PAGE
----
Friday, August 03, 2007

Design for Dreaming - The freeway fantasies of the 1950s

I first saw Design for Dreaming on a laserdisc of 1950s short films over a decade ago. I was more bemused than impressed. What the heck was this weird promotion film for GM Cars with a pixie-ish woman being whisked off to the Waldorf-Astoria Hotel by a masked stranger?

This was my first introduction to the charm of retro-culture. This film is silly, and somewhat sexist to boot, but it clearly captures the optimism of the 1950s. The cars are classics, especially the Corvette. The stainless steel kitchen with the bubble-domed oven echoes the sleek futurism that lives on in today's modern designs.

The girl and her magical guide ride off in a rocket car (sporting a tail-fin that belongs on the back of a shark) down a glitter-dusted freeway of the space age. The future highways are devoid of traffic jams and happy drivers smile from behind the wheels of atomic-powered luxury cars. After experiencing the depression and World War II, highways must have seemed like futuristic blessings to the adults of the 1950s.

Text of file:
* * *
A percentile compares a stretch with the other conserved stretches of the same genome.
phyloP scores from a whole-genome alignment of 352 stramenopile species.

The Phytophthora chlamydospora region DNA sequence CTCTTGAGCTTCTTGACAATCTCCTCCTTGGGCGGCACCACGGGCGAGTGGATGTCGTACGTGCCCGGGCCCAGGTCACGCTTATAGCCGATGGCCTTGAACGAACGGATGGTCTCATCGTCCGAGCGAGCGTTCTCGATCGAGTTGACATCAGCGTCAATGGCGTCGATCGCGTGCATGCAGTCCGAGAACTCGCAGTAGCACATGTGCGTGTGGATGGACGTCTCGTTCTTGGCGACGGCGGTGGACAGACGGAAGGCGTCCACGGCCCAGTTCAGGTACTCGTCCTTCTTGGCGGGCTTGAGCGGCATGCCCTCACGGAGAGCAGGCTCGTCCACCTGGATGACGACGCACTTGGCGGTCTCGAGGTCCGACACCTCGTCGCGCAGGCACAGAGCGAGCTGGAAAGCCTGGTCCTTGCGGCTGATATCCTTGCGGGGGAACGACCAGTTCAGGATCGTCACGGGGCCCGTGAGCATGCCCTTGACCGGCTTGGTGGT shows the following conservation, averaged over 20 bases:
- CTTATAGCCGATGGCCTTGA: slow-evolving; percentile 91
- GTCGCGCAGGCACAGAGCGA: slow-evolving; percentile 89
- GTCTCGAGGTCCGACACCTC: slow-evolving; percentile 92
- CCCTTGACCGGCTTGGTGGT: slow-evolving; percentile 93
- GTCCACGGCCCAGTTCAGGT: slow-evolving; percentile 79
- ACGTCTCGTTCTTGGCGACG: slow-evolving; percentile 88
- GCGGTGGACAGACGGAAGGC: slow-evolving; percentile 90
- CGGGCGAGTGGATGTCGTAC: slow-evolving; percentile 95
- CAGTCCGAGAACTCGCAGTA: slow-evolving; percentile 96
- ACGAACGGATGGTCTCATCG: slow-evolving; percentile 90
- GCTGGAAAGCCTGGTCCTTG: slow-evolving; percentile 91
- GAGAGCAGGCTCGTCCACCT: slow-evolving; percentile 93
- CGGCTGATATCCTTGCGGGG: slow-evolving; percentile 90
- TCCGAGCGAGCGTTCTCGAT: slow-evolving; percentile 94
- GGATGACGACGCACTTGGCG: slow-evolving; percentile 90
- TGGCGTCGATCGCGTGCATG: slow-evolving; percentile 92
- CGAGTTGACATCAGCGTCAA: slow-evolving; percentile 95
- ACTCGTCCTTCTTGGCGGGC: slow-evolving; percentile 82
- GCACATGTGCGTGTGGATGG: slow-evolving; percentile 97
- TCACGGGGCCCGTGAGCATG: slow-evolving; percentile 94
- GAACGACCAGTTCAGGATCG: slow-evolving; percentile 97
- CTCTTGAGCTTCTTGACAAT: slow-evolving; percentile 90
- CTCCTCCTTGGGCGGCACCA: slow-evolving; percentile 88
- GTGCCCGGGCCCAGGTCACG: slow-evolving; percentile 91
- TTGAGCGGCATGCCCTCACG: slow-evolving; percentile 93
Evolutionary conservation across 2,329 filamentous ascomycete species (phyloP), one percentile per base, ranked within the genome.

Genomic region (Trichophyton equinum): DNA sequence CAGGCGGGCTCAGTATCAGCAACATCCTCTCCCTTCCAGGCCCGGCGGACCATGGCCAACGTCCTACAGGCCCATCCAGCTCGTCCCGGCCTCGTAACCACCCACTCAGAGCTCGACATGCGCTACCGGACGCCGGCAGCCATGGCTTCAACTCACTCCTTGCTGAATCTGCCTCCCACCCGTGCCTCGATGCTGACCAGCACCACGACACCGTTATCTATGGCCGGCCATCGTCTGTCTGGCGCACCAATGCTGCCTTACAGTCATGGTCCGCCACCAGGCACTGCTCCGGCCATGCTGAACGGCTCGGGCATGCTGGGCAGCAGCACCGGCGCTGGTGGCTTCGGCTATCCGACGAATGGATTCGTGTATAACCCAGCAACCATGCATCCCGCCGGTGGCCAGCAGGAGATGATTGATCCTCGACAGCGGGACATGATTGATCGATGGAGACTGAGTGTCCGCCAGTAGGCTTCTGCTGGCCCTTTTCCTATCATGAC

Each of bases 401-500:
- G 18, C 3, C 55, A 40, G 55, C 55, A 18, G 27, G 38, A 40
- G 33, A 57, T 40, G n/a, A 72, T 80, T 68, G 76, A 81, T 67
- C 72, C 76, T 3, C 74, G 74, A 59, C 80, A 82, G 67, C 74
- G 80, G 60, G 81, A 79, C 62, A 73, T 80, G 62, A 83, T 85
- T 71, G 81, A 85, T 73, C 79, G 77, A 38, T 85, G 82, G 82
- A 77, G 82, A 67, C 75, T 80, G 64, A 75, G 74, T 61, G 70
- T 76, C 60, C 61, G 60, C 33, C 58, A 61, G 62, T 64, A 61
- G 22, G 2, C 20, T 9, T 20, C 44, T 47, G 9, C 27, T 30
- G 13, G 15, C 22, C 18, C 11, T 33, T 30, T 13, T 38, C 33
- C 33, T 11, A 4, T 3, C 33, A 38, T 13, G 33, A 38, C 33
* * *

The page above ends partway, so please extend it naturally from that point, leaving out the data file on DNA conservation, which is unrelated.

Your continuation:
Design for Dreaming
is remarkable for the 1950s for centering a vision of the future on a woman's dreams and desires. While she is still expected to toil in the kitchen, she also wants her own sports car.

The giddiness of Design for Dreaming is unforgettable. I still hear that Toooooooooomorrrrrrowwwwwwwwwww song in the back of my mind when I see designs for future electric cars.

I doubt those new cars will have fins.



I dedicate this post to my wife as we celebrate five years of marriage.

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